Page 1 of 1
The U.S Labor Department (USDOL) has finally released the anxiously awaited revised regulations affecting certain kinds of employees who may be treated as exempt from the federal Fair Labor Standards Act’s (FLSA) overtime and minimum-wage requirements. These will be published officially on May 23, 2016.
If you currently consider any of your employees to be exempt “white collar” employees, you might have to make some sweeping changes.
These rules will become effective on December 1, 2016, which is considerably later than had been thought. Unless this is postponed somehow, you must do by this time what is necessary to continue to rely upon one or more of these exemptions (or another exemption) as to each affected employee, or you must forgo exempt status as to any employee who no longer satisfies all of the requirements.
Essentially, USDOL is doubling the current salary threshold. This is likely intended to both reduce the proportion of exempt workers sharply while increasing the compensation of many who will remain exempt, rather than engaging in the fundamentally definition process called for under the FLSA. Manipulating exemption requirements to “give employees a raise” has never been an authorized or legitimate pursuit.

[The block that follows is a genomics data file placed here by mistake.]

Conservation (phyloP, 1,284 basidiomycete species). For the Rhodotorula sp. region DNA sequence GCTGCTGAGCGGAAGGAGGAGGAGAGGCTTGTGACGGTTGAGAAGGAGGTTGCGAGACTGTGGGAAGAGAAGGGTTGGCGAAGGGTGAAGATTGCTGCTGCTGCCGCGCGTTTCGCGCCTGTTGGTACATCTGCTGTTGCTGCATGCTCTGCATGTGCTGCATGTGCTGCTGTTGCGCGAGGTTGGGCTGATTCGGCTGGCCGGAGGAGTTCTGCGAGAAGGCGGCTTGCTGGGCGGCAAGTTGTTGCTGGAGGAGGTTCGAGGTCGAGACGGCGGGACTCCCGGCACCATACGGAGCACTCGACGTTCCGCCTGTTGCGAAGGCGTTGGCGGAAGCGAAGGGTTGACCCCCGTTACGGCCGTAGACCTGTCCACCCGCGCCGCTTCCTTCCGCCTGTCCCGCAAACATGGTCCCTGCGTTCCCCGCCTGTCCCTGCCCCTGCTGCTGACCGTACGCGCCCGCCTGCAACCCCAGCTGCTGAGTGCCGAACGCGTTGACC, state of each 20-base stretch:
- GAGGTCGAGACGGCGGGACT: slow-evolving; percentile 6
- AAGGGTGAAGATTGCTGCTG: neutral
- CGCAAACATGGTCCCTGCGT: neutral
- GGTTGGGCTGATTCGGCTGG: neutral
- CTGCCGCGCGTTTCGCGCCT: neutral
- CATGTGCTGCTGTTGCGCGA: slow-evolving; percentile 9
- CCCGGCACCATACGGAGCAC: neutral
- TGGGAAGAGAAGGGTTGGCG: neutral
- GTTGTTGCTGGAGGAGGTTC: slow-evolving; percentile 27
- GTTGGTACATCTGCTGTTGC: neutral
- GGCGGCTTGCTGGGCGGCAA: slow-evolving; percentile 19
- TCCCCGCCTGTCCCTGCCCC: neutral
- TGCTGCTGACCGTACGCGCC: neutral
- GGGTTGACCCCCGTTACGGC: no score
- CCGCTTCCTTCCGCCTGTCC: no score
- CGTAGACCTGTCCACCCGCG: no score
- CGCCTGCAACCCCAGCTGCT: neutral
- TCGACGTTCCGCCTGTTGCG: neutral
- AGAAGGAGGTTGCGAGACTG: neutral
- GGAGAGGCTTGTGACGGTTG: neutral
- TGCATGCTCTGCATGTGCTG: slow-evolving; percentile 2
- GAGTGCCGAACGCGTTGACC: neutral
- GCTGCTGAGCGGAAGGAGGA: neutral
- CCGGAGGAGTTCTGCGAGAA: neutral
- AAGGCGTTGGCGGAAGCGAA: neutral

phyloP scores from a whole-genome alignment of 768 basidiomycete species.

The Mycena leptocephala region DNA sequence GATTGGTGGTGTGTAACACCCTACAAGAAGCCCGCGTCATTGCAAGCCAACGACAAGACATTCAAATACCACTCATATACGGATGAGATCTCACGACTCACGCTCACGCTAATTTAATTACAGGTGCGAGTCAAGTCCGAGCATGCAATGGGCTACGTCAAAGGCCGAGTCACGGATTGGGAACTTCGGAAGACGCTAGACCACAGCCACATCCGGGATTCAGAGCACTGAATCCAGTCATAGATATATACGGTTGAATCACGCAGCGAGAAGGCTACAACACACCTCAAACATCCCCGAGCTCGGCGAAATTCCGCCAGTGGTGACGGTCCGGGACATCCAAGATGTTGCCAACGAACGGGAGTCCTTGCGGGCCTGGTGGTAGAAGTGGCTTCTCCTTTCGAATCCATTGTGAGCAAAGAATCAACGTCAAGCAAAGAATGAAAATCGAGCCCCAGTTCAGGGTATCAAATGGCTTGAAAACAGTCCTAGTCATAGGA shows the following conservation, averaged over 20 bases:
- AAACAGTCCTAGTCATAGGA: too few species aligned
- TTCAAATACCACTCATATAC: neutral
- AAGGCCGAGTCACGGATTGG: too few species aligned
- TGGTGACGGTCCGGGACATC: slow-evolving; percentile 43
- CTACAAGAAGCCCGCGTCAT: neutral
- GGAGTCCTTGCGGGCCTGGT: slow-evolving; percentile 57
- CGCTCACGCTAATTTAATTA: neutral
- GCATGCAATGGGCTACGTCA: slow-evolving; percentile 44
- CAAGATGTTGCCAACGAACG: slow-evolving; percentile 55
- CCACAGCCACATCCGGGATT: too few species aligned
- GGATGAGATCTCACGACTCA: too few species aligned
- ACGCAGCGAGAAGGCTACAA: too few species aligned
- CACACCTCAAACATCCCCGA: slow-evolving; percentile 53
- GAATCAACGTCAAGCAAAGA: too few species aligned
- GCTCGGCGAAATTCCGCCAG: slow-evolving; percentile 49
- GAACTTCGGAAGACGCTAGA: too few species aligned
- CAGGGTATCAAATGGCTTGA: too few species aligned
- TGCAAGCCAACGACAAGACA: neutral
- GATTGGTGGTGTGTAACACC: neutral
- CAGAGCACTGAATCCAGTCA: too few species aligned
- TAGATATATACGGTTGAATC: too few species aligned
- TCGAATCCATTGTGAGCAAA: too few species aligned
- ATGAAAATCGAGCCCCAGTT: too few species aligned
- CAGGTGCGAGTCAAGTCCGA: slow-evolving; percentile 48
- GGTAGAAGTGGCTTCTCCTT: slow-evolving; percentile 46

For the first time in the exemptions’ more-than-75-year history, USDOL will publish what amounts to an automatic “update” to the minimum salary threshold. This departs from the prior USDOL practice of engaging in what should instead ultimately be a qualitative evaluation that also takes into account a variety of non-numerical considerations.
USDOL did not change any of the exemptions’ requirements as they relate to the kinds or amounts of work necessary to sustain exempt status (commonly known as the “duties test”). Of course, USDOL had asked for comments directed to whether there should be a strict more-than-50% requirement for exempt work. The agency apparently decided that this was not necessary in light of the fact that “the number of workers for whom employers must apply the duties test is reduced” by virtue of the salary increase alone.
Right now, you should be:
USDOL has provided extensive commentary explaining its rationale for the revised provisions. We are continuing to study the final regulations and accompanying discussion carefully and will provide updates/changes as published.